The Future of Cell Phone Headsets

There are some interesting speculations in an O’Reilly Network article by Peter Drescher entitled The Annoying Future of Cell Phone Headsets. The predictions start about halfway down page three of the article, and focus on the rise of stereo headsets for phones (as in the iPhone):

Until recently, talking on the phone was, without exception, a monaural experience. Even now, I almost always pull out one earbud out when I’m on a call. But the case of “listening to music, then the phone rings” is so common you quickly get used to the schizophrenic feeling of the voice in your head. In fact, it can even make you feel more connected to your caller, and facilitate communications in high-noise environments, like, say, every street-corner call you’ve ever made.

Stereo headphones create an audio barrier around your head. The world goes silent (or at least gets a lot quieter), and you navigate through the environment with your own soundtrack. But with stereo headsets, people who have your phone number can now pierce that barrier and join you inside it (and in the exact center of it). If your caller is also wearing a stereo headset, it’s as if your bubbles are connected…. You’re inside of their head, and they’re inside of yours.

The article goes on to suggest some of the new social behavior (and supporting applications) that will start to take hold when stereo bluetooth headsets are the norm:

  • Better sounding phone calls. “There’s no reason why the headset can’t produce full-resolution voice audio, since it’s already doing it for music playback.”

  • Better conference calling. “In a mobile broadband world, you could receive multiple streams of conferenced calls and position them in the stereo field for increased intelligibility.”

  • Sharing audio, with conversation. “Imagine if I could authorize your headset to pick up my phone’s audio signal, then we could both listen to what my phone was playing…. These headsets have built-in microphones, so there’s no reason why you couldn’t mix your voice into the shared music stream. Then I can talk to you, you can talk to me, and we can both still hear the music.”

  • Sharing game sound. “Speaking of 3D audio, let’s use that feature in a mobile Star Wars game to send those damn Imperial TIE-fighters buzzing around your head like flies, giving you more reason to swat them out of the sky. Then you can switch to multiplayer mode and contact the rest of your squadron. Now you’re bantering via voice data network with Red Leader on your left and Red 5 on your right, all while blasting spaceship formations in coordinated attacks.”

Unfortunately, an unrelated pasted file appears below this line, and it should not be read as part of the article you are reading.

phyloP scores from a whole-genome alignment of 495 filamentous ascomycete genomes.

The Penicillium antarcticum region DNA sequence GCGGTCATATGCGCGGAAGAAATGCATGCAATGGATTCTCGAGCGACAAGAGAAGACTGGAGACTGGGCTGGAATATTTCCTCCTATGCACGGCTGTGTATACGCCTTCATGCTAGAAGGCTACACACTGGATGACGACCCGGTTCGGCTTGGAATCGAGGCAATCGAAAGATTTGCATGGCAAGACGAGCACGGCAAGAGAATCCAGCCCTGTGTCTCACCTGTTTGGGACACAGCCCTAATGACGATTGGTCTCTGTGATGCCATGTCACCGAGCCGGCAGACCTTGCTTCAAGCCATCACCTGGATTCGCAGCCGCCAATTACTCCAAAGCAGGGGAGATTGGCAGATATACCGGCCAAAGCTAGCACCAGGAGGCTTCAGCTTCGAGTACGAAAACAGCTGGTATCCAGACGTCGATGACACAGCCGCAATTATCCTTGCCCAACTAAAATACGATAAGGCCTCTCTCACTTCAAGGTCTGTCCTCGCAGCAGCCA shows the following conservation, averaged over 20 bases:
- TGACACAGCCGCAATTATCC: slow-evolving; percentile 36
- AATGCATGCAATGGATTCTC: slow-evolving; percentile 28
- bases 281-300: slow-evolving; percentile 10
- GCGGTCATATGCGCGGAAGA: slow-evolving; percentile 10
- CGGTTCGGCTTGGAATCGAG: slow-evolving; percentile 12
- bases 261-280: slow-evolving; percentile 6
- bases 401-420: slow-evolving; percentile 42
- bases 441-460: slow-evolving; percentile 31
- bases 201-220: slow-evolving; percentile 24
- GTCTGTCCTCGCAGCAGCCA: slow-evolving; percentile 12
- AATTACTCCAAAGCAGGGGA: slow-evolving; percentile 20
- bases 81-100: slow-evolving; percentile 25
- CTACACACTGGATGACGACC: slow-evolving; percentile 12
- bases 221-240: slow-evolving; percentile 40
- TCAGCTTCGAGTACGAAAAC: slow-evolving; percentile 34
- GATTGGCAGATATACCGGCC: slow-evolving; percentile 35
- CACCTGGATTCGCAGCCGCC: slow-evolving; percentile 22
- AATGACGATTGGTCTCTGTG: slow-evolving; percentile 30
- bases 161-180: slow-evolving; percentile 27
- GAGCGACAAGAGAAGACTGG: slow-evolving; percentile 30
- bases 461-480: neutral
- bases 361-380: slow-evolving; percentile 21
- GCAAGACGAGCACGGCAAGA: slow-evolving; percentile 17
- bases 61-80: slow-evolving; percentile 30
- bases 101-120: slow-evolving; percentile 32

The article concludes with a compelling vision of a likely future:

I’m looking at wireless stereo headsets, and thinking that as they become more comfortable, more useful, more powerful, more commonplace, and more stylish, there will be fewer and fewer reasons to ever take them off. Eventually, you’ll just stick them in your ears and forget about ’em.
They will become like acoustic contact lenses, or a heads-up display for your ears. They’ll let you access and control a virtual audio reality that streams in from wireless networks all around you and is mixed with voice data from your phone and from everybody’s phone. And although the ubiquitous audio network I’m describing does not yet exist, you can actually listen to what it might sound like today.

It’s completely analogous to being in a recording studio, isolated by big headphones, auditioning multiple tracks, and talking to the control room via live mic. I remember my first time in a real studio: I put on the cans and was astounded by the sense of space, the detailed audio field, and the sound of my own voice — in my head, through the mixing board. Now imagine that feeling as a mobile experience, but instead of talking to the engineer on the other side of the glass, you’re walking down Broadway, talking to someone on the other side of the world.

I’m sure that at first, when only a few people are living in the mobile “heads up” auditory network, they will be quite “annoying” in public spaces, but eventually, I imagine we’ll figure out how to deal with that. There’s a lot that’s compelling in this vision. I’ve always imagined heads-up visual displays being one of the harbingers of the era of wearable computing, but Peter makes a pretty compelling case that it’s in audio that we’re going to see the first signs of ubiquitous wearable computing.

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